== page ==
Amazon Jungle Tour in Iquitos – Part One

Iquitos

18th March 2014

Iquitos, a surprisingly large town in the very heart of the Amazon rainforest in Peru, is one of the biggest cities in the world that’s unreachable by road. We had sailed down the Amazon river from Colombia to reach it, and now found ourselves in a bizarre town filled with architecture Iquitosthat must have been grand and beautiful once but had been decaying since the rubber boom and now looked strangely sad and lonely. We spent our first day catching up with the irritating basics like laundry and internet banking that get so easily neglected whilst on the road, but at the same time managed to explore some of the town, which brought to colourful reality for my the book I’d been reading before our arrival, Nicholas Shakespeare’s The Vision of Elena Silves. The market port of Belen, the floating wooden houses built on rafts surrounded by thick greenery growing straight on the Iquitosriver’s surface, the bizarre metal house of Casa de Fierro built by Gustave Eiffel and transported to Iquitos by a rubber baron in 1890, all brought the dreamlike pages of Shakespeare’s novel to life and seemed drenched in a surreal and terrible history.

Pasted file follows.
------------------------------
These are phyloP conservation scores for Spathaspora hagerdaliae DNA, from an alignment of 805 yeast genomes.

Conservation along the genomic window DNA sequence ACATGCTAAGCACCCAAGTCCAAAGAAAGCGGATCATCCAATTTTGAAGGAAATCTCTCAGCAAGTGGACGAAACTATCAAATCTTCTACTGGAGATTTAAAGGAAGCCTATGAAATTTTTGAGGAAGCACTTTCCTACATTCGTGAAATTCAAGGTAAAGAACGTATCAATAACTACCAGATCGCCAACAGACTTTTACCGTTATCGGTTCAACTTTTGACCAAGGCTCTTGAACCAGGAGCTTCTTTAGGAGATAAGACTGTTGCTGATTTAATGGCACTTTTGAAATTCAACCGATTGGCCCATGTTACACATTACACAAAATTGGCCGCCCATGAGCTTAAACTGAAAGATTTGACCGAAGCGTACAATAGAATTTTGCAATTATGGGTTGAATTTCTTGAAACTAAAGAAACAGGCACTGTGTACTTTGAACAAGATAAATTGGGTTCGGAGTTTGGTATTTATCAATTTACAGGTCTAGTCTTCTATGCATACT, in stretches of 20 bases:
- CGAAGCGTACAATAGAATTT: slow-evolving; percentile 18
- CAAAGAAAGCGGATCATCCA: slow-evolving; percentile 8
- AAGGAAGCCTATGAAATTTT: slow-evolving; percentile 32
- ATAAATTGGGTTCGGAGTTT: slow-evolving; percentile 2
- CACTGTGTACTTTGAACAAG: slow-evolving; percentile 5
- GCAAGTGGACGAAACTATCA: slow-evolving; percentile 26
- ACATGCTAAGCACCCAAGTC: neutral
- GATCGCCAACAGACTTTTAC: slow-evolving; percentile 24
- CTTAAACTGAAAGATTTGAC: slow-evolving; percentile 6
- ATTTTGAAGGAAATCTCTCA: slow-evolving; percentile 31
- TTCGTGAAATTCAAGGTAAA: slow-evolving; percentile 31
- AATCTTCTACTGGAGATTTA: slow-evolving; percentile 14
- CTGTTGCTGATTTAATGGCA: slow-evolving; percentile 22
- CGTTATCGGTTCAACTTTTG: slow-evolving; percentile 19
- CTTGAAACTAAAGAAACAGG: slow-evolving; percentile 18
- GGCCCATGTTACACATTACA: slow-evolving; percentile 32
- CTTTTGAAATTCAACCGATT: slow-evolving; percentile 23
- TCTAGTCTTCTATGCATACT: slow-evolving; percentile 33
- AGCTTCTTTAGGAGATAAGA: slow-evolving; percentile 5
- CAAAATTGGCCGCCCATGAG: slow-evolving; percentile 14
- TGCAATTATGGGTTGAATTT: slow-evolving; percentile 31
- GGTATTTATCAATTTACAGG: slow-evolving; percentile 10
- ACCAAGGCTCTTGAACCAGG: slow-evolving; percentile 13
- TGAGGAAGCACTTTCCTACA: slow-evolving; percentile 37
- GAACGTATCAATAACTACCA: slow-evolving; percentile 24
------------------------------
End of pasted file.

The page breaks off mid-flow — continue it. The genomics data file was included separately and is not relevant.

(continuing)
After our catch up day, we wanted to book a tour into the jungle we’d come to see. Our first ‘Amazon tour’ had been a slight disappointment, so we asked Cop, the adorable, motherly Thai owner of our hostal and our new best friend, for a recommendation; and she walked us down the road to the office of Wimba Tours.

The next day, they took us out for a full day tour, starting with two hour’s boat ride down river. En route, our enthusiastic and lovely guide Alfredo would not stop giving us facts, pointing out trees and listing what ailments their sap would cure (everything from tapeworms to diabetes, in most cases). We stopped where the small estuary near Iquitos meets the Amazon itself, Amazon River meeting estuaryforming a dead straight line between the dark water of the estuary, which is turned almost black by the vegetation growing in it, and the tea-coloured brown of the Amazon. Almost everyone on board but us spotted a grey river dolphin, which prompted Alfredo to list all the differences between the grey and pink dolphins. He was such an interesting guide, although unfortunately I can’t remember most of the endless facts he produced for us.